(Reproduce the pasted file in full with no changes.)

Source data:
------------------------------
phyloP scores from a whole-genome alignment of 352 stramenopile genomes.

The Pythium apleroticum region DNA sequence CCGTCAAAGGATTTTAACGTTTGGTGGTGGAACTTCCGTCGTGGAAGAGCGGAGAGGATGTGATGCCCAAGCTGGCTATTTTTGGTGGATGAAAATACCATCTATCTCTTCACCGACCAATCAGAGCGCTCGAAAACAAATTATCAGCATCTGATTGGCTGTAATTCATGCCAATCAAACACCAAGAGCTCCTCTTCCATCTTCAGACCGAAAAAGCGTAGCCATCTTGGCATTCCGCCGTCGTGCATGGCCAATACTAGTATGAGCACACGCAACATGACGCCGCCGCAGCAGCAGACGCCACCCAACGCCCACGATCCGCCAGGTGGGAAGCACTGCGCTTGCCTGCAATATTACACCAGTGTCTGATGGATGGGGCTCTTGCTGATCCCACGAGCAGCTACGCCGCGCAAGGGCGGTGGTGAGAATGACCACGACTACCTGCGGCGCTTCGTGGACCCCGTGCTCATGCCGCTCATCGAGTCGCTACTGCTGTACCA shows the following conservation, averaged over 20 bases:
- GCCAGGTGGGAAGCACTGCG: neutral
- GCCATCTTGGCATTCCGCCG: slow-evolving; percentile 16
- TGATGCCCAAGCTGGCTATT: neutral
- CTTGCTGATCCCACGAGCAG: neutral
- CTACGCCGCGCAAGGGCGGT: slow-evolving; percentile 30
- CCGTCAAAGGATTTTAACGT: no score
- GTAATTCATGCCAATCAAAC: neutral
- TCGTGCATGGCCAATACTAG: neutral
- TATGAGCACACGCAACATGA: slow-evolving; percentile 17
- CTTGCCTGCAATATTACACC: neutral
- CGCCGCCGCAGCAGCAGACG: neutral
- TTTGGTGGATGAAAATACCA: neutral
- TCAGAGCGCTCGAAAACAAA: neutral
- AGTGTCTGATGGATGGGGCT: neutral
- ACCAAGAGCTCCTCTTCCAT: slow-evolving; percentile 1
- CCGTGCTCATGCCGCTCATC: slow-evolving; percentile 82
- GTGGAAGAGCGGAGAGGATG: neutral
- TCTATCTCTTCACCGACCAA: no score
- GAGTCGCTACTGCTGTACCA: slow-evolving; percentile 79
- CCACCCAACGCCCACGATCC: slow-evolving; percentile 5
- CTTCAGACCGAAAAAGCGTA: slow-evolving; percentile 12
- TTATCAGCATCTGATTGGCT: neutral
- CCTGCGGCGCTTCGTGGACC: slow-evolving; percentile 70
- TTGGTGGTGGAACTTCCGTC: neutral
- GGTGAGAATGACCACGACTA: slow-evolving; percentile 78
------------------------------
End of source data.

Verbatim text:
phyloP scores from a whole-genome alignment of 352 stramenopile genomes.

The Pythium apleroticum region DNA sequence CCGTCAAAGGATTTTAACGTTTGGTGGTGGAACTTCCGTCGTGGAAGAGCGGAGAGGATGTGATGCCCAAGCTGGCTATTTTTGGTGGATGAAAATACCATCTATCTCTTCACCGACCAATCAGAGCGCTCGAAAACAAATTATCAGCATCTGATTGGCTGTAATTCATGCCAATCAAACACCAAGAGCTCCTCTTCCATCTTCAGACCGAAAAAGCGTAGCCATCTTGGCATTCCGCCGTCGTGCATGGCCAATACTAGTATGAGCACACGCAACATGACGCCGCCGCAGCAGCAGACGCCACCCAACGCCCACGATCCGCCAGGTGGGAAGCACTGCGCTTGCCTGCAATATTACACCAGTGTCTGATGGATGGGGCTCTTGCTGATCCCACGAGCAGCTACGCCGCGCAAGGGCGGTGGTGAGAATGACCACGACTACCTGCGGCGCTTCGTGGACCCCGTGCTCATGCCGCTCATCGAGTCGCTACTGCTGTACCA shows the following conservation, averaged over 20 bases:
- GCCAGGTGGGAAGCACTGCG: neutral
- GCCATCTTGGCATTCCGCCG: slow-evolving; percentile 16
- TGATGCCCAAGCTGGCTATT: neutral
- CTTGCTGATCCCACGAGCAG: neutral
- CTACGCCGCGCAAGGGCGGT: slow-evolving; percentile 30
- CCGTCAAAGGATTTTAACGT: no score
- GTAATTCATGCCAATCAAAC: neutral
- TCGTGCATGGCCAATACTAG: neutral
- TATGAGCACACGCAACATGA: slow-evolving; percentile 17
- CTTGCCTGCAATATTACACC: neutral
- CGCCGCCGCAGCAGCAGACG: neutral
- TTTGGTGGATGAAAATACCA: neutral
- TCAGAGCGCTCGAAAACAAA: neutral
- AGTGTCTGATGGATGGGGCT: neutral
- ACCAAGAGCTCCTCTTCCAT: slow-evolving; percentile 1
- CCGTGCTCATGCCGCTCATC: slow-evolving; percentile 82
- GTGGAAGAGCGGAGAGGATG: neutral
- TCTATCTCTTCACCGACCAA: no score
- GAGTCGCTACTGCTGTACCA: slow-evolving; percentile 79
- CCACCCAACGCCCACGATCC: slow-evolving; percentile 5
- CTTCAGACCGAAAAAGCGTA: slow-evolving; percentile 12
- TTATCAGCATCTGATTGGCT: neutral
- CCTGCGGCGCTTCGTGGACC: slow-evolving; percentile 70
- TTGGTGGTGGAACTTCCGTC: neutral
- GGTGAGAATGACCACGACTA: slow-evolving; percentile 78